Academic journal article Journal of Singing

The Performing Life: A Singer's Guide to Survival

Academic journal article Journal of Singing

The Performing Life: A Singer's Guide to Survival

Article excerpt

Sharon Mabry, The Performing Life: A Singer's Guide to Survival. Lanham, MD: Scarecrow Press, 2012. Paper, xi, 167 pp., $35.00. ISBN 978-0-8108-8408-3 www.rowman.com

The Performing Life, writes Sharon Mabry in the preface, is neither a memoir nor a voice pedagogy text. Rather, as the subtitle states, the volume is a survival guide for singers. Mabry, who has premiered works by more than thirty composers and made eight recordings, offers frank advice on creating and maintaining a professional life as a singer. She draws her expertise from both her own performance career, and from her teaching experience as professor of voice at Austin Peay State University.

The Performing Life is divided into two sections. The first, "Preparing for Success," offers suggestions to singers who are training to sing professionally, while the second part, "Coping with Success," contains advice for maintaining and balancing a career. When she was writing the book, friends and colleagues encouraged Mabry to write in a conversational style so that readerswhether students or teachers-would feel as if they were being addressed in a personal manner. The resultant style is articulate, yet approachable.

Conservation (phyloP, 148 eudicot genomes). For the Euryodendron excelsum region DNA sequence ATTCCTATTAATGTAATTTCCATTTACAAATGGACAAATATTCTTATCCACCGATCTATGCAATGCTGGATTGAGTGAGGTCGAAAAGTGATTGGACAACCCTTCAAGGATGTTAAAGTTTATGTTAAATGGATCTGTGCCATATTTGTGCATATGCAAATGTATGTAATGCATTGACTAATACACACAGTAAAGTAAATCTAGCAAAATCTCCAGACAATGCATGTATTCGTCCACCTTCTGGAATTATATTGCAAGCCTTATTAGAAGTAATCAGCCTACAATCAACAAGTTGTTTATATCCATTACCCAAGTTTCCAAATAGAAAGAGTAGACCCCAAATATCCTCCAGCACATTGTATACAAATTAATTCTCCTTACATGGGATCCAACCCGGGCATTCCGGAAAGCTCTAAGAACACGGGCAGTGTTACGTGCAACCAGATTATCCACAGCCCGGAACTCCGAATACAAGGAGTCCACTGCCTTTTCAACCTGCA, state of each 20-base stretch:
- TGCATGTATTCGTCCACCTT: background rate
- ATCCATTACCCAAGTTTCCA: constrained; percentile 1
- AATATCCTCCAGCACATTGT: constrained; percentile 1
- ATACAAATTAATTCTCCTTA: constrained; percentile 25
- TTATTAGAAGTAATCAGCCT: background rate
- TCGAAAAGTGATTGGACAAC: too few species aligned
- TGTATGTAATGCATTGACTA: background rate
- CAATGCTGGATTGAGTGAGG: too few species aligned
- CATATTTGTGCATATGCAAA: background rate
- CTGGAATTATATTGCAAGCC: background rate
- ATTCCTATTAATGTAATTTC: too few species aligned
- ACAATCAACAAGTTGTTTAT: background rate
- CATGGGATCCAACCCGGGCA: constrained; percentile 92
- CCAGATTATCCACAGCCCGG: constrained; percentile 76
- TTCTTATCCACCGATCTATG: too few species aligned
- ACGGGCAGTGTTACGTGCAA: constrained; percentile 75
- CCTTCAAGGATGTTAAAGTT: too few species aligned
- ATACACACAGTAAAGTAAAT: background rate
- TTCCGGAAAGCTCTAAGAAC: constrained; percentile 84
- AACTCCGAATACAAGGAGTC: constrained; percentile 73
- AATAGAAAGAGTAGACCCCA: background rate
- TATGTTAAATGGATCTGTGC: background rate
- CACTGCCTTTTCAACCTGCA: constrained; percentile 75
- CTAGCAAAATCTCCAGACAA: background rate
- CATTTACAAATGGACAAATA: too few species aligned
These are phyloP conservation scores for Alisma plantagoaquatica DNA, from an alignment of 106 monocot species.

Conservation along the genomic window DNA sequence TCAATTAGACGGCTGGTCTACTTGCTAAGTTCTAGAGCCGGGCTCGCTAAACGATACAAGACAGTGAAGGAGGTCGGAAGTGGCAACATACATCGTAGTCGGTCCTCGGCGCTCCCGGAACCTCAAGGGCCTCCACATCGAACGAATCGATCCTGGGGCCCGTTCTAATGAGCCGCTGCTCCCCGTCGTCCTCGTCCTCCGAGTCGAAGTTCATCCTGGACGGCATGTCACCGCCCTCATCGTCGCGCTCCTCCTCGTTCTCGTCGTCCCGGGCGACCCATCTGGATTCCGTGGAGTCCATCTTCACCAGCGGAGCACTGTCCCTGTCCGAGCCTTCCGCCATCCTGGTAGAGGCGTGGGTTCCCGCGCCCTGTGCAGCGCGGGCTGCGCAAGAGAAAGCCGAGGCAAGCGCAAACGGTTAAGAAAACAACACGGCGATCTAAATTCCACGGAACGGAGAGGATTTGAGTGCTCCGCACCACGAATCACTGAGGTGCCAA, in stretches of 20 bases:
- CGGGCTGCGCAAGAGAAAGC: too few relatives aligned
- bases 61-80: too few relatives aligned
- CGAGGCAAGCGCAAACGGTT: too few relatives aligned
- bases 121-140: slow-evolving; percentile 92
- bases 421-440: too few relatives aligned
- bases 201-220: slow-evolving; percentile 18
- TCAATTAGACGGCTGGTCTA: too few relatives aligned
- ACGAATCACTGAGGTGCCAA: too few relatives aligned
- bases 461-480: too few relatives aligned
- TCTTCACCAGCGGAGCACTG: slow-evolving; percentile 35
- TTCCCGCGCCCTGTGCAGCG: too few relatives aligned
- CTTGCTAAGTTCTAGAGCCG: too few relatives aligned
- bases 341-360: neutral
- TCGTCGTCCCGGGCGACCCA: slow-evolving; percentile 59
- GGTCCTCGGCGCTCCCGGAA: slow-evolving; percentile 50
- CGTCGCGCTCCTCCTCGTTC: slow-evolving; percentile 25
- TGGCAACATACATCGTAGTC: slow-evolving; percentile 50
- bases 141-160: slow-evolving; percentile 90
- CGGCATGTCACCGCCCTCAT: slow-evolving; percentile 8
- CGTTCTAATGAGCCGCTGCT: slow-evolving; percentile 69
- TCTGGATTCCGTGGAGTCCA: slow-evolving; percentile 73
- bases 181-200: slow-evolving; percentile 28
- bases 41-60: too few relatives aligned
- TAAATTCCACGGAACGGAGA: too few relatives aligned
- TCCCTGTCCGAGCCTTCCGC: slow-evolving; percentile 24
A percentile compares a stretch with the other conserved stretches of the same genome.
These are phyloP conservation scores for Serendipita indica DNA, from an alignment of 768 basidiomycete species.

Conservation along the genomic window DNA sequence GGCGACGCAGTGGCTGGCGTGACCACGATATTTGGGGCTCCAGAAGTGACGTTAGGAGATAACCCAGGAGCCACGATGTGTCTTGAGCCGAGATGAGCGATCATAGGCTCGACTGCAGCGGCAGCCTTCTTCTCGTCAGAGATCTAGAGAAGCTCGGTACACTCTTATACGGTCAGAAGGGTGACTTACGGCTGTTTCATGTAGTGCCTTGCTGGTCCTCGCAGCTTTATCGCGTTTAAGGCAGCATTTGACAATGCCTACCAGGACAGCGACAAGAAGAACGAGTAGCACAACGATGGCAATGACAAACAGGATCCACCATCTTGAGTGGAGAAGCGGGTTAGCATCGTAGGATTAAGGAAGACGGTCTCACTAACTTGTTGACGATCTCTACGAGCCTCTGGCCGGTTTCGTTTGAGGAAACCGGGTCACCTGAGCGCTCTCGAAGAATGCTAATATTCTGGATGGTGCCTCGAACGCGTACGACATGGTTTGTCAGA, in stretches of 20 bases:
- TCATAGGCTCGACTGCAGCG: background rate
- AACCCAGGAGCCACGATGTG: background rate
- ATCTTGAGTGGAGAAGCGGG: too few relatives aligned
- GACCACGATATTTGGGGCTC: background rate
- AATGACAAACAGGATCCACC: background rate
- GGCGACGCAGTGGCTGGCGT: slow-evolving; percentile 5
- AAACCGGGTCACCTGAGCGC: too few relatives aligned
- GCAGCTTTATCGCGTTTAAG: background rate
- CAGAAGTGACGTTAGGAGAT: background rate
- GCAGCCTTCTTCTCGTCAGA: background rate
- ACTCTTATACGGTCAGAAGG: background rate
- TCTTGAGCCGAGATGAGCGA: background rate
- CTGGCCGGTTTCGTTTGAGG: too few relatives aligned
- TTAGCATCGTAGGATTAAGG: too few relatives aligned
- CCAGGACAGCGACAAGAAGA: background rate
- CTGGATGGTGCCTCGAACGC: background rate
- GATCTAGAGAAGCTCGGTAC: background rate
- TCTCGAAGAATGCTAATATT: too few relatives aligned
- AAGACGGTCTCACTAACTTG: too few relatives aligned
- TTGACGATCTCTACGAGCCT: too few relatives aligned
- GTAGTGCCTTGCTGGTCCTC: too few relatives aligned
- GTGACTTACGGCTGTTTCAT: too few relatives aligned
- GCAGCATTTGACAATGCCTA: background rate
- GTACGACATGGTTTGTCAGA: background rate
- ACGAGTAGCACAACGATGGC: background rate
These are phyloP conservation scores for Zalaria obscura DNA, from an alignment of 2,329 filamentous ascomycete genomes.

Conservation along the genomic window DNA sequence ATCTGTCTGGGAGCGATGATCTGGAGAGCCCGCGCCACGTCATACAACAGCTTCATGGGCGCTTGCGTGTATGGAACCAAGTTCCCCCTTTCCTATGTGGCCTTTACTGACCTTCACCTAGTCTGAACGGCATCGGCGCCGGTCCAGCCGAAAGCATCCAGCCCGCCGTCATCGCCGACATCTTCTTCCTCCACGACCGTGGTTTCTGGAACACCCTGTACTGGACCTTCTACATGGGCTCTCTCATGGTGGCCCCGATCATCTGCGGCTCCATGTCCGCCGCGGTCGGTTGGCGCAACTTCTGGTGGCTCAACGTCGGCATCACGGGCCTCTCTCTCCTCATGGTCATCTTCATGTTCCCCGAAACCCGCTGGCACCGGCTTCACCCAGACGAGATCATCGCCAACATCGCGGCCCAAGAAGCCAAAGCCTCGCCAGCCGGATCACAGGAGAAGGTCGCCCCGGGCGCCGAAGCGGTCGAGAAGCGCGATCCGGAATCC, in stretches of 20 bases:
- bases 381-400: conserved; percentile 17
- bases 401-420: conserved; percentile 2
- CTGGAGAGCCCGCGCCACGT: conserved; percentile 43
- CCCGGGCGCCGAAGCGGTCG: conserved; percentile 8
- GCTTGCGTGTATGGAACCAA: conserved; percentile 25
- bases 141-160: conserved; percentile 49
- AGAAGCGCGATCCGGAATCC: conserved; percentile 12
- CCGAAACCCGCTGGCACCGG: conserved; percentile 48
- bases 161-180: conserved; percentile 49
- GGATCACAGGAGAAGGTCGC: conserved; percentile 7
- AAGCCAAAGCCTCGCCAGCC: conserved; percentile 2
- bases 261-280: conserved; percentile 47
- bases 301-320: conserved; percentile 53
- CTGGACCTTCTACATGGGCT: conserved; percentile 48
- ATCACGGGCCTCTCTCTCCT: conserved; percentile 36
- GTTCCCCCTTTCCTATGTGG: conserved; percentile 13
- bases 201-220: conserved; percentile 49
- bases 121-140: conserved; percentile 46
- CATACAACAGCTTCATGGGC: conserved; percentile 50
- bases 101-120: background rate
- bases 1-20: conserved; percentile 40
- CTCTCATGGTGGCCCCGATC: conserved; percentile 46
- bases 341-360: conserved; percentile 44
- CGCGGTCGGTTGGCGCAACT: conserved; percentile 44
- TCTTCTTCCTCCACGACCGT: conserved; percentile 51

Some suggestions appear obvious, but are often overlooked by aspiring singers. For instance, Mabry counsels singers to collect mentors, and find good teachers who create a positive learning environment. Singers are urged to honestly evaluate who they are, and what they want to express as performers. Mabry uses her own development into a contemporary music specialist to illustrate how finding the right niche enhances the joy of performing. She underlines the importance of positive thinking, and the necessity of establishing practice and performance routines. Singers who are hoping to build a career often overlook aspects beyond technique and artistry, such as what not to perform, what not to wear, and what not to say.

The second section of the volume discusses challenges in maintaining a career. The underlying message is that good planning can prevent many mishaps, but unexpected events are inevitable. Learning to handle emergencies with equilibrium and good humor is essential. The tutelage is practical and imbued with common sense. Mabry underlines the importance of preparation in regard to everything from score study to carrying an extra pair of shoes. …

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